And I said, Jazz, can't you call someone to loan you $50 like anybody? He just broke down and he said, I don't have anybody. I don't have a mom that can help me, I don't have a dad that can help me.

Lubbock Volunteering - Jazzmond’s Story Transcript Part 03

I don't have anyone that can help me. I said nobody and he just broke down, he said. It's hard to believe, but I don't have anybody. I said, OK, I'm going to be your mom and I'm going to be your dad, and I'm going to loan you this money so you can pay this, this fine you have. And I'm going to hold you accountable. And I knew that all he needed was a chance because he'd already been taught to through the centers that he had value. He just needed someone to help him while he was having a hard time.

And so I invested in jazz. $50. And I said, You're going to have to pay me back. He said, I will. And I think about the strength that it took to say, I don't have anyone to be honest and to be very transparent and to follow through.

And I think he learned that coming to the sinners that he was held accountable and that he was going to have to follow through if it weren't for us in Arizona where I would be, I wouldn't be sitting right here giving this interview.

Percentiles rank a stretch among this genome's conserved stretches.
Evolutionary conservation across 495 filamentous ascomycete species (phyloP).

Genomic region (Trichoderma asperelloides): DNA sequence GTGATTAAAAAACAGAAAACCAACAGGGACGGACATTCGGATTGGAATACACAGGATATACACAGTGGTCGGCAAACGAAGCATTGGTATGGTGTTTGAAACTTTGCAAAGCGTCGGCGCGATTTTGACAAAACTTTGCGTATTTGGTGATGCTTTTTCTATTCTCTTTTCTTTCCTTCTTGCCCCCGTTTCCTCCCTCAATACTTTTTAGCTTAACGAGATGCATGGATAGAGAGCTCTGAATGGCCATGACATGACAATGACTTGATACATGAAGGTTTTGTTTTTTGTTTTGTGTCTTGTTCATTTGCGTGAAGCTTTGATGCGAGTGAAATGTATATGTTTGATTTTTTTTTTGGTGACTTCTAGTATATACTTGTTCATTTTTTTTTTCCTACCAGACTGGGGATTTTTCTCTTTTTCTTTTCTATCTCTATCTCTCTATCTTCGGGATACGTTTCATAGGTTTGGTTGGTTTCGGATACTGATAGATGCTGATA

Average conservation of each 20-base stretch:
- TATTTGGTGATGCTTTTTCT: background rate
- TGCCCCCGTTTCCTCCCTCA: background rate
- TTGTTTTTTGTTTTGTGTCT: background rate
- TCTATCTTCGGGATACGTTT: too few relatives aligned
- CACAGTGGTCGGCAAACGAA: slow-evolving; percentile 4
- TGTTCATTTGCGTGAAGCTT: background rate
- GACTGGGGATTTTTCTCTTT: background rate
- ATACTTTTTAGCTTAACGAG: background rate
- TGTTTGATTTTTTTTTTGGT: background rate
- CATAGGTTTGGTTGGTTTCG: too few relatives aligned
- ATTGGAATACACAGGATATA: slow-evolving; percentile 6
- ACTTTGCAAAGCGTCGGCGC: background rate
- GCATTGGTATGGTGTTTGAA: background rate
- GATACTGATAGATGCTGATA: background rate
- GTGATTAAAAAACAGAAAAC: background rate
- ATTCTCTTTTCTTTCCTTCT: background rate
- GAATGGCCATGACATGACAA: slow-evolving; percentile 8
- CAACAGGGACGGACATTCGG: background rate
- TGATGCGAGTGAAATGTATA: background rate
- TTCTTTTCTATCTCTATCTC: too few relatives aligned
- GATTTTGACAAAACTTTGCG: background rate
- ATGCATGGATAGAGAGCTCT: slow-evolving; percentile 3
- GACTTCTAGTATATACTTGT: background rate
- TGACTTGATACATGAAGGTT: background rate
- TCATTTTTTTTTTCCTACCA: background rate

Where I grew up, it is easy to get in trouble. It is so easy to get in trouble.

I wouldn't be selling drugs. I would have been trying to make a quick buck instead of coming here to see it and see a positive to see God. As he takes us to go to see Sam plays college, see and people do of positive.

Transcript Part 04

But also, living the life there, I see some of the drug dealers live in driving nice cars, you could drive a nice car and go to school. You could drive a nice car and have a GI. So I just seen a different life by going to the senior minister, did you see the things that were going on in my neighborhood? So if I would've had to say today, I know I would be right here right now. It was a safe place for us to go.

In great people, they just worked at the senior and edges made me want to just grow up and be nice like those people because it's not a lot of nice people out there. So I knew going into the theater, I always knew someone was going to ask me, how was I doing or have I or what can I do for you? And which is to go to high school and graduated there?

I went to eastern New Mexico on a Fulbright scholarship to. I feel like I probably wouldn't know went to college. If I have it, if I didn't tour different cottages, go into the center as far as taxes take, our played Wayland Baptist, me seeing those schools and just seeing the girls at the school kind of made me want to go to college. And I feel like if I didn't get that opportunity, I go in with the sailors. I wouldn't have even wanted to go to college, even though I knew I knew how to play football real well.

Transcript Part 05

I see college in my future into. I went on the tour with the city at Texas Tech and it just made me want to go to school. Like I said, I wouldn't change it for the world. I think Eastern may be a better man.

So but I feel like I wouldn't go to college if I didn't go visit those schools when I acted as soon as.